The Tidal Resource
Tidal cycles are calculated using harmonic constants defined by the rhythmic movements of the sun, moon, and earth. The earth is spinning, precessing, and pulsating in concert with its celestial neighbors in an ever-changing and infinite series of movements that causes the oceans to rise and fall. This complex pattern has been closely observed for eons and is now known and mathematically predictable, down to the finest detail across the broadest reaches of time. It is possible, if it strikes one’s fancy, to know the precise tidal level at a specific location at a specific moment 100 years or 1000 years in the future. Wind and weather cause changes under extreme conditions (“tidal surges”) and these events are not specifically predictable, but the basic harmonic changes in water levels caused by the tides are eminently predictable.
On a global scope, the tides are a one meter high bulge in the level of the ocean that moves across the globe every 24 hours and 50 minutes. As this bulge nears land, it is changed in amplitude[i] by the decreasing depth and anomalies of the seabed. At the extremes, some tidal ranges are as small as 6 inches and some are as large as 60 feet. Broad-mouthed estuaries create the largest tidal ranges and long straight coastlines tend to have the smallest. The power available (per unit area) in any specific location is a function of the square of the tidal range and thus the largest tidal ranges are the most attractive areas for tidal power generation. The output of any hydroelectric generating plant is dependent upon the head available. [Head = Pressure x Flow] The pressure is determined by the tidal range and the flow is determined by the amount of water available. The amount of water available in an offshore tidal power generator is a function of the area of seabed impounded. It is most economical to build an impoundment structure in a shallow area, so it follows that the most attractive sites for offshore tidal power generation are those where the tidal range is high and there are broad tidal flats at minimal depth.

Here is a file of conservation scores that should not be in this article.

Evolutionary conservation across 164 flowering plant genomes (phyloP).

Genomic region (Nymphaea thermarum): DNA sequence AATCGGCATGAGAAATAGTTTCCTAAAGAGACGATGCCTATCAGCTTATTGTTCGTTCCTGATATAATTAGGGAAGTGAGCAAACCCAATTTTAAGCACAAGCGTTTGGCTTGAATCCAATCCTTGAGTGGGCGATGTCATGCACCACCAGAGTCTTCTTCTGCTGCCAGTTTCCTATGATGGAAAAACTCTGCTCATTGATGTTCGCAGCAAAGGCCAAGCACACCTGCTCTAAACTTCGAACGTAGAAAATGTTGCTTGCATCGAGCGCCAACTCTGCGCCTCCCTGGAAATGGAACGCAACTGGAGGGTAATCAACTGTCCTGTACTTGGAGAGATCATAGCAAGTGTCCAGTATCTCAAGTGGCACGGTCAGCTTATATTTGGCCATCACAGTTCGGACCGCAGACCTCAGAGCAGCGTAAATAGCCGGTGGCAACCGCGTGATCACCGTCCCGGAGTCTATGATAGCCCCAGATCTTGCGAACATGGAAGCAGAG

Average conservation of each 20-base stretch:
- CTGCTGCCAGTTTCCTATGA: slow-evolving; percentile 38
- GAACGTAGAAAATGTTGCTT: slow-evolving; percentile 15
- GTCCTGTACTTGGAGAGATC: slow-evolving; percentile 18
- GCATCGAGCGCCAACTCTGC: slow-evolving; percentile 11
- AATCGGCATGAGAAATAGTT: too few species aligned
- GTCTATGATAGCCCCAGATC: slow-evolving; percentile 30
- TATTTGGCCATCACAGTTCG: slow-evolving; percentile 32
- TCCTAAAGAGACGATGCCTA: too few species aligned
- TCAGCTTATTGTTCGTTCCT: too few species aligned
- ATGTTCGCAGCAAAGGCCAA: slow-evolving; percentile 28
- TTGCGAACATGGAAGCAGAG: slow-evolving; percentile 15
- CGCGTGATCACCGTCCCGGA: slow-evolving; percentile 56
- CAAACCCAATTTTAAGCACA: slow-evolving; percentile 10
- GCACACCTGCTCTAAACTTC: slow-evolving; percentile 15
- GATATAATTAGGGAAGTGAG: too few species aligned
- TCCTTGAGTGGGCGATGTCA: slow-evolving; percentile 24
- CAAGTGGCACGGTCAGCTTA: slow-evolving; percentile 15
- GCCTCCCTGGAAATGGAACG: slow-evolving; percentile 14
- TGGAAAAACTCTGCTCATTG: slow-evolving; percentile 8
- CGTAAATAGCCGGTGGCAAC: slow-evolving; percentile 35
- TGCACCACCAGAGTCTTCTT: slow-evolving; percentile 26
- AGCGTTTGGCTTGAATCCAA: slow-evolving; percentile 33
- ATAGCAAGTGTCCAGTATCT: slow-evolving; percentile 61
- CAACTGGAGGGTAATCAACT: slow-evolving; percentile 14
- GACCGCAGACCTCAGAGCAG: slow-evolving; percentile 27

Highest output is achieved from hydroelectric turbines by operating when the available head is highest. The available head is highest at extreme low tide and extreme high tide. These periods are roughly two hours in length, but there is relatively little change in water level during the half hour preceding and the half hour after each of the extreme lows and highs. By including these 30-minute “shoulder” periods, a 3-hour generation period is achieved twice per tidal cycle. Thus, one can effectively generate at optimum levels for roughly half of each tidal cycle[ii]. Unfortunately, tidal cycles do not correspond to daily cycles of demand for electricity.
The tidal cycle is known and the performance characteristics of low-head hydroelectric generating equipment are also known. By combining these two known sets of parameters, one can simulate the output from a tidal power plant and model a variety of configurations with accuracy and detail. Following is a description of the simulation model used by the author and created by John Haapala of Harza Engineering (now Montgomery Watson Harza Engineering).
The model determines tide levels at 6-minute intervals for any day, month, or year for the period of years between 1949 and 2025. The tide levels are predicted from a series of harmonic equations as provided in a FORTRAN program developed by NOAA, in the case of US sites or by the British Admiralty, in the case of British sites. Predicted tide levels may vary from actual tide levels due to weather conditions such as wind and atmospheric pressure. A comparison of tide levels predicted by the model and actual recorded tide levels showed agreement well within acceptable limits for a feasibility study. The constantly changing tidal regime would cause generation to vary by several percent from year to year. Other things being equal, it was found that during a high generation year (1998) project output would be about 8% greater than in a low generation year (2005). This cycle is known as the nodal cycle.